Concerning colouration, all freshly collected specimens had a uniform dark, brownish-slatish, colouration with no evident dorso-ventral differentiation signs (fig. 2).
The known distribution of L. spinosus comprises the eastern and westernNorth Atlantic between latitudes 40°N and 30°S with an apparent gap in equatorial waters (Tattersall, 1955; Wittmann et al., 2004; Southampton Oceanography Center Discovery Collections Midwater Database, on line). The closest known reports of the species are from deep waters offPortugal at approximately latitude 40°N, longitude 15°W (Southampton Oceanography Center Discovery Collections Midwater Database, on line). The species has been recently reported from theCanary Islands (Dürr & González, 2002; Wittmann et al., 2004).
In the Gulf of Cadiz, the species has been found to live on muddy bottoms of the upper continental slope (fig. 1), in areas characterised by the occurrence of submarine mud volcanoes which condition the structure and deposition dynamics of the sediments (Díaz del Rio et al., 2003). Depths of collection ranged between 363 and 548 m (table 1). Interestingly, this epibenthic report demonstrates the occurrence of L. spinosus on continental slope bottoms in day-time hours. Tattersall (1951) included this species in the ‘deep-water bottom-living species of the continental shelf’ as differing from the ‘pelagic species’, while Tattersall (1955) suggested that this species performs daily vertical migrations in the water column. However, the absence of night-time samples on the bottom and in the water column during the survey does not allow verification of this hypothesis. Most reports of L. spinosus have however been obtained from epipelagic or bathypelagic macroplankton/nekton samples at depths between 260 and 700 m in much deeper waters (Wittmann et al., 2004). Tattersall (1955), taking into account the comments of Fage (1942), previously reported that ‘L. spinosus, in contrast to all the other species of the genus, inhabits the open ocean far from land…’. However, some specimens have also been reported from examination of stomach contents of bathyal epibenthic/demersal fish, such as deep-sea Beryx spp. (Dürr & González, 2002).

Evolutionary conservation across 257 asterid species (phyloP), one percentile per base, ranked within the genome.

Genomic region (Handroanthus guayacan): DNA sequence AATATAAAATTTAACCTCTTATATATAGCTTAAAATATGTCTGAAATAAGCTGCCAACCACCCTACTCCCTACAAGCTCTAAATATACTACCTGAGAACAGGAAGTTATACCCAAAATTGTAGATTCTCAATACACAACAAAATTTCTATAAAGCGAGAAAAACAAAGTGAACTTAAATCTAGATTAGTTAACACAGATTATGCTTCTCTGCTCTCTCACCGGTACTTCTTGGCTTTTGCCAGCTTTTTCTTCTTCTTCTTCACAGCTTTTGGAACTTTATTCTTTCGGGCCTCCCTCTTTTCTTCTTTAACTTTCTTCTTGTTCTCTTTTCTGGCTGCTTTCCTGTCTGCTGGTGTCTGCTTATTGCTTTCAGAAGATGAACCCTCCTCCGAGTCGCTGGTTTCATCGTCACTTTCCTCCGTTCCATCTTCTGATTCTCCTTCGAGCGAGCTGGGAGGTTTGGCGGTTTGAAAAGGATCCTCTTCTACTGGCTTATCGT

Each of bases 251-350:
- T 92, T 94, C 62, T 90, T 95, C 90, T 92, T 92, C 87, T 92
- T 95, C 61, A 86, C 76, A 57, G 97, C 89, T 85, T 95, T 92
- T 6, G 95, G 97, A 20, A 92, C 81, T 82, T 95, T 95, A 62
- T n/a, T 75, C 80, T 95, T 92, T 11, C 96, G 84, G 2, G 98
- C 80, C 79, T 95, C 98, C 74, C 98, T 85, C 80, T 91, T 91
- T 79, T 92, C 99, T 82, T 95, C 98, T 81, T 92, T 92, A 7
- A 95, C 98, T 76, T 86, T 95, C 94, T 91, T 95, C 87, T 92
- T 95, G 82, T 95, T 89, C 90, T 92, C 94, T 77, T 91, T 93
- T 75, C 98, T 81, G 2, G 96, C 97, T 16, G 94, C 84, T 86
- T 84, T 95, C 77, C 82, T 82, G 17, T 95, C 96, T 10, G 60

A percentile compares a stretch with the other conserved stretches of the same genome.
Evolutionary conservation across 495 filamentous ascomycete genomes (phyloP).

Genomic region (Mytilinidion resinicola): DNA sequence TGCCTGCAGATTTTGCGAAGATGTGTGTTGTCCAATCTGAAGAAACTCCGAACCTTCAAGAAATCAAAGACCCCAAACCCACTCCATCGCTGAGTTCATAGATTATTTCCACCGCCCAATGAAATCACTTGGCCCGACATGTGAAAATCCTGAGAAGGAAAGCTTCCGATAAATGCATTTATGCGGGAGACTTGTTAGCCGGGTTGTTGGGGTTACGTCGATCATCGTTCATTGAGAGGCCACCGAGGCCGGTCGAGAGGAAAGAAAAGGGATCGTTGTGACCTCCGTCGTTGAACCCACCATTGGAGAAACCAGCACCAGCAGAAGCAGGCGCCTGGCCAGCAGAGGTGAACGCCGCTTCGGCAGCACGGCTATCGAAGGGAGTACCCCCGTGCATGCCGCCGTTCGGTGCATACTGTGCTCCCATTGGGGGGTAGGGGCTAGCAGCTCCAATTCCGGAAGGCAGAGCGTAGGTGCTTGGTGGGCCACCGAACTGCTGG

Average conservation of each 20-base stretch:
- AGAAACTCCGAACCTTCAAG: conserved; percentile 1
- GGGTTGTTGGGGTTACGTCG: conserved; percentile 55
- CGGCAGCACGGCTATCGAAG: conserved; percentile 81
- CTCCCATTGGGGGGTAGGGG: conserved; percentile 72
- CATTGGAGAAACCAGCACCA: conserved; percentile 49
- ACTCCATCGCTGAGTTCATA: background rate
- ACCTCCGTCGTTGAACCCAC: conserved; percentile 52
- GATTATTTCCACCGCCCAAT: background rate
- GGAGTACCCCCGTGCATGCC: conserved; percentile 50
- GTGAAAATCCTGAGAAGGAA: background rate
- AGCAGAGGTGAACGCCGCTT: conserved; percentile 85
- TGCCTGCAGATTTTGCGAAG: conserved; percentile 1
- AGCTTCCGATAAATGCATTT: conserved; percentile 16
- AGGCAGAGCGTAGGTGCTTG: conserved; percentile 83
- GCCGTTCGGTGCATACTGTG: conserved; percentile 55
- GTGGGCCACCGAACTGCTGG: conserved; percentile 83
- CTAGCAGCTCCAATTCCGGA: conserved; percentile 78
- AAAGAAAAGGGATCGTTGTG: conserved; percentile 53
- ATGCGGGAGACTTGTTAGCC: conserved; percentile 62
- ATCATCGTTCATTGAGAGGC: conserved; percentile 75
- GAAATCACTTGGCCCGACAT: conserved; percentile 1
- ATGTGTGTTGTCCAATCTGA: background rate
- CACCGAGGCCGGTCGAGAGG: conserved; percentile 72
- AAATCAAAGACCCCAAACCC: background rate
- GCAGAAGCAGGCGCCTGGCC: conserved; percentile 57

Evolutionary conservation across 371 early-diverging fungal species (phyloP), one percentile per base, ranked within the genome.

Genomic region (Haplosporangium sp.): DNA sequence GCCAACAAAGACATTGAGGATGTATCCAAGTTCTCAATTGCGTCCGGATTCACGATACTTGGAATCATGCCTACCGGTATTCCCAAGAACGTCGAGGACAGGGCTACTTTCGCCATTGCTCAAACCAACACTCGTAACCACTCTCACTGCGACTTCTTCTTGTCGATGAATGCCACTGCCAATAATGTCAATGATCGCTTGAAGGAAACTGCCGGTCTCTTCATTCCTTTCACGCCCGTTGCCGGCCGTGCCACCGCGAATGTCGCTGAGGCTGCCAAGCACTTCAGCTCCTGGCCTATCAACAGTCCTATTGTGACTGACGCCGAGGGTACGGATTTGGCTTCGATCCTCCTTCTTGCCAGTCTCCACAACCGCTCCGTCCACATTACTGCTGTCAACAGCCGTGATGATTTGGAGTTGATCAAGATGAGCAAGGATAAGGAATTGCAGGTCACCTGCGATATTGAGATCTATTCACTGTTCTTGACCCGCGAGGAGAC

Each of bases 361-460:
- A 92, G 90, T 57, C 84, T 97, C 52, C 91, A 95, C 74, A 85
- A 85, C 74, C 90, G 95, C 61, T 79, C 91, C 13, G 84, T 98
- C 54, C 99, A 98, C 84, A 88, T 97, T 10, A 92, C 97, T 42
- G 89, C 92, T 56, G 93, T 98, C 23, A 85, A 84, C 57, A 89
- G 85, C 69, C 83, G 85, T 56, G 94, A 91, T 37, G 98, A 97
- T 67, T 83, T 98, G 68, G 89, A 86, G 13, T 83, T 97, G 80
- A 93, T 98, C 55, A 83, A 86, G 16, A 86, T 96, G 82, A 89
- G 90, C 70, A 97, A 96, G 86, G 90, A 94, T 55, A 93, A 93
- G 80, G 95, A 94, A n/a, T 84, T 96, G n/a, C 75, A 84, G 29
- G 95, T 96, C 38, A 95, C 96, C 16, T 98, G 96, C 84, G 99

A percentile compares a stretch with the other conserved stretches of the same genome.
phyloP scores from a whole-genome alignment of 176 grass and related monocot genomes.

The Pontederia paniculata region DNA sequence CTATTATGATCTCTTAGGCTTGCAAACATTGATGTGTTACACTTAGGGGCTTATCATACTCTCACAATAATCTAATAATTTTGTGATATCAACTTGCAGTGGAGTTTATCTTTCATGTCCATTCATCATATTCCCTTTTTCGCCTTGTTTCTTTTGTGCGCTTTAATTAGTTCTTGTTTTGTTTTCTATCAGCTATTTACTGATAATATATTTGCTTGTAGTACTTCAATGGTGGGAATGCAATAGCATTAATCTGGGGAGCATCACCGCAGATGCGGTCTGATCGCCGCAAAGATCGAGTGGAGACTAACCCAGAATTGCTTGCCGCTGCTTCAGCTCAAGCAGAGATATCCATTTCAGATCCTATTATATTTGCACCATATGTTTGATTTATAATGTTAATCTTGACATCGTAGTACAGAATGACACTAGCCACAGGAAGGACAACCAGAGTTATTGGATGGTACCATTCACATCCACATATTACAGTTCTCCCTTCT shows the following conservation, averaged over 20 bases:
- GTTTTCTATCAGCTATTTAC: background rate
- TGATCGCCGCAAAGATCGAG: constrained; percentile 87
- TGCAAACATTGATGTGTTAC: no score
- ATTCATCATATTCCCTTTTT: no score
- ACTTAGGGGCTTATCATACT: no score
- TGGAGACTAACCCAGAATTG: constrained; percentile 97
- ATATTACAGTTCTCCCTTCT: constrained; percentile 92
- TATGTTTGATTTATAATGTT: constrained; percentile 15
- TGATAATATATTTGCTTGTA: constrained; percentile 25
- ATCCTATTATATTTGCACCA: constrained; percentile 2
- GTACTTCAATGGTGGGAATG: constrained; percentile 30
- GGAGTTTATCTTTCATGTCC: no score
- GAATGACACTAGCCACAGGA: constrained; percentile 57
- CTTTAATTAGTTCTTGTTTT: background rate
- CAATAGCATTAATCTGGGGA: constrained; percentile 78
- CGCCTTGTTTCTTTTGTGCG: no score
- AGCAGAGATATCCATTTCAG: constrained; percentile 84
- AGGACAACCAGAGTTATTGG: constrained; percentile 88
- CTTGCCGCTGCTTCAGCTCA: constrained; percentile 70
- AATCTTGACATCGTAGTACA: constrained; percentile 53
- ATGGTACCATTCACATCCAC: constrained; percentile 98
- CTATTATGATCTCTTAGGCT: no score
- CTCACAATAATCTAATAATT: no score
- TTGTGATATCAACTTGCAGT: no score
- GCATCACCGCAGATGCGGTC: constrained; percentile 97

Concerning the morphology and meristic characters of the specimens studied, we emphasize that males showed a proportionally longer rostral spine with respect to the only female analyzed (table 2), although Fage (1942) stated that this was more developed in females. The posterolateral spines of the female, however, were proportionally longer than those of the males, since they reached the end of the second pleonal segment in males, but clearly overreached the third segment in the female. The shape of the antennal scale was more elongate in the female (length/width ratio: 3.8) than in males (length/width ratio: 2.6-3.3). All these morphologic, morphometric, and meristic characters are worthy of study when more specimens become available to assess whether they are real sexual dimorphism characteristics, whether they are size dependent, or whether they are just the product of the low sample size obtained.
We are very grateful for all the help and support from crew and participants in the fisheries research survey ARSA_0308 on board R/V ‘Cornide de Saavedra’. Thanks are also due to Drs. Carlos San Vicente and Jean Claude Sorbe for helpful comments on the manuscript. Partial support was obtained from research project CGL2009-12912-C03-03.